Category Archives: control

Feeling Stressed?

Stress can be like wind on the surface of water: temporary, changing, and totally outside of our control.

We often feel stressed and anxious because of circumstances in our life that we cannot control or influence. (Usually, actually, we think we can, which contributes to the level of stress we experience.)

Therefore, it’s important to know which type of stress you’re dealing with. In my experience, there are two types:

  • surface stress
  • deep stress

This week, I’m looking at surface level stress, because it’s the one we can deal with most readily, since it’s predominantly external. For that metaphor, let’s liken stress to wind blowing across the surface of a lake, causing ripples. The water deep underneath might be calm and clear, but the surface looks like a hot mess.

It’s this stress that’s truly temporary. Additionally, 9 times out of 10, the key to alleviating this stress is to remember that the vast majority of the water (what’s underneath) is calm and unaffected by the wind.

The wind can be anything from a child’s or boss’ tantrum, to a bad hair day, or traffic, or not having enough milk for your coffee in the morning, or even…

…family, friends, colleagues and social media. Basically, it can be anything external to you.

Like the wind, it’s outside of your control and often has nothing to do with you personally. The key to restoring balance is to understand and remember these three things:

  • the surface is not the story
  • the wind is temporary
  • the calm beneath is the truth

If you can keep these simple ideas in mind, it will help you navigate any stressful (windy) situation with more grace and ease. There’s comfort in knowing that, at your core, everything is okay. In fact, I would argue it’s the best way to live. 🙂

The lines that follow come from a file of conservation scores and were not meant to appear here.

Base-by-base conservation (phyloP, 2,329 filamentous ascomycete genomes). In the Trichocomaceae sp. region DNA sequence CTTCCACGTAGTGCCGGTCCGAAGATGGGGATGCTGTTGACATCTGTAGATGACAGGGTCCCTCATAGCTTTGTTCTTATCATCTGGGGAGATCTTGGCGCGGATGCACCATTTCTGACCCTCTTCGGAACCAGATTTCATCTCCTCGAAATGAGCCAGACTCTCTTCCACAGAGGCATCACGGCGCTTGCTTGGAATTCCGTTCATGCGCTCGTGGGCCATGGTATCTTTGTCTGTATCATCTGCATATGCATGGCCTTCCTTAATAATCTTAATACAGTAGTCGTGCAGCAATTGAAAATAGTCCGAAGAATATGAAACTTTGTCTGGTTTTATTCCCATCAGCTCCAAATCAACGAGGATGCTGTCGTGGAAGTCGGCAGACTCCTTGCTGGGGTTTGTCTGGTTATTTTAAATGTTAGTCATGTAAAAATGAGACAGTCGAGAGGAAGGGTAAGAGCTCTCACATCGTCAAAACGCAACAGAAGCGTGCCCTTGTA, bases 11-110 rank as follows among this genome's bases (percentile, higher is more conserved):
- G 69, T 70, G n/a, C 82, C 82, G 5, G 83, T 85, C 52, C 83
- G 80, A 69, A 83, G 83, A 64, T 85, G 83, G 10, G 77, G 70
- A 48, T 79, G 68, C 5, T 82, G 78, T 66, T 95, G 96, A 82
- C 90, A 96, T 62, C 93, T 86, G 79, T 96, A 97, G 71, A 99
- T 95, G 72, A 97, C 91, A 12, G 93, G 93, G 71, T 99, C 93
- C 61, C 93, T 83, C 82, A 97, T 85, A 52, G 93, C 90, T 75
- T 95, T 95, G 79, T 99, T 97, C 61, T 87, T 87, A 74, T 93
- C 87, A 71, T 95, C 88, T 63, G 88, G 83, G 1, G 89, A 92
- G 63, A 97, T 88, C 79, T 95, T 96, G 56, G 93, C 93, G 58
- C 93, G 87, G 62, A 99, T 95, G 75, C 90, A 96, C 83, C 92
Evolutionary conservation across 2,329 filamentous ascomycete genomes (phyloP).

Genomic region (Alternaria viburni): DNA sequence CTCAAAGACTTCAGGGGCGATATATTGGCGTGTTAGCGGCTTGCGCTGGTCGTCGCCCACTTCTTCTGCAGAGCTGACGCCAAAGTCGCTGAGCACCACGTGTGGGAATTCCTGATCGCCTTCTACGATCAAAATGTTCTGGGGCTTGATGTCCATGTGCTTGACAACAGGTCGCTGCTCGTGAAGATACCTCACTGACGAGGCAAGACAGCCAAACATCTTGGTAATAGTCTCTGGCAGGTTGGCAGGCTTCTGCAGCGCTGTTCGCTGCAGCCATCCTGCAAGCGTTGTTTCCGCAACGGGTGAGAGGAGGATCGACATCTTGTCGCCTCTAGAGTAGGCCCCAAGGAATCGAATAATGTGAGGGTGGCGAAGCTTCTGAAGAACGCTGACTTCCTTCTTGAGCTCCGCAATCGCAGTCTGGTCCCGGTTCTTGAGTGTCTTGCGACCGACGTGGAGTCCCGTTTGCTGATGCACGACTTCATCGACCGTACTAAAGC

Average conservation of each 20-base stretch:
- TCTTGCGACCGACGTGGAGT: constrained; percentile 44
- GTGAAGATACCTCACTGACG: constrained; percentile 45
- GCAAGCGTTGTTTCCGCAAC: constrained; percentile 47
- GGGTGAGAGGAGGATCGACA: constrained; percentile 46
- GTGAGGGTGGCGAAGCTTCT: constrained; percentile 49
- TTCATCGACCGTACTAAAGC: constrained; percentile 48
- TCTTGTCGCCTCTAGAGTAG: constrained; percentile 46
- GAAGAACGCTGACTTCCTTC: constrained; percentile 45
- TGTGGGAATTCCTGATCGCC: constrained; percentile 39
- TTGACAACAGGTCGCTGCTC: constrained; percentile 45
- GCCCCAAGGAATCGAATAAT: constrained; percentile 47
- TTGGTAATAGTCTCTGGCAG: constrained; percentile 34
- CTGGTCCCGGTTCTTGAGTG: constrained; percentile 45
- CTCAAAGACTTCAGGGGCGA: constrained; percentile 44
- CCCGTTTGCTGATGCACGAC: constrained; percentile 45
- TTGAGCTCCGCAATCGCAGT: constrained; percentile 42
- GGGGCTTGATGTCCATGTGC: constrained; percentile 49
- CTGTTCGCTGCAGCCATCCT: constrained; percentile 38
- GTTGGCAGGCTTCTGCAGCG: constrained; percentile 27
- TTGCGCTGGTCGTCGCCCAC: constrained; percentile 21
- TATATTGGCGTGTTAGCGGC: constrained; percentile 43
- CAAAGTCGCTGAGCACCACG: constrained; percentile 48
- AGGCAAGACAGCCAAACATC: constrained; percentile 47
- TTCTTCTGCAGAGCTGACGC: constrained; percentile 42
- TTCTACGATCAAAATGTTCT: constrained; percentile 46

Expectations are Hope in Disguise

I recently had an opportunity to experience suffering. The kind where you sometimes sit on your shower floor and cry, hoping the constant stream of water from above will somehow dilute the salty rivers on your face (and where nobody can hear you or see the snot that has also formed some sort of waterfall over your lip). Yeah, that kind of sadness. Suffering.

So much has been said in recent years about how expectations are the root cause of suffering. Hmmm. I’d always agreed with that. (Well, accepted it without challenging it is probably more accurate.) But these bouts in the shower gave me cause to pause. And guess what? I disagree. (Not that that should come as a surprise to most of you. lol)

My new thought:

I don’t think it’s wrong to have expectations.

Actually, I think it’s hope for humanity’s future to hold expectations of one another. I expect people to be kind, respectful, and compassionate, and act in a way that is in accordance with that. For me, these are some of the highest values of basic humanity. To expect less than these basics almost feels like I’m letting my fellow humans down – like I’m saying: “I don’t believe in you.”

So why is there a plethora of writing linking expectations and suffering? Well, suffering comes when I form an emotional attachment to the outcome of my expectations, to the decisions and/or actions of others. Attachment is quite different than expectation, because it involves control. And, if we’re honest, attachments, in their essence, are actually judgments. (And we all know about judgments, right? – if you don’t know what I’m saying, check out my spooky Halloween post.)

What, then, are attachments? Bottom line:

Attachments are attempts at control based in fear, and they’re unhealthy.

In my opinion, they are the root cause of emotional suffering. So many things can grow out of attachment that you probably don’t realize. Things like: low self-worth, low self-esteem, anger, frustration, disappointment, despair, disregard, are all products of attachment. If I were to attach an emotional investment (my happiness) in a fellow human behaving a certain way, boy would I be in trouble!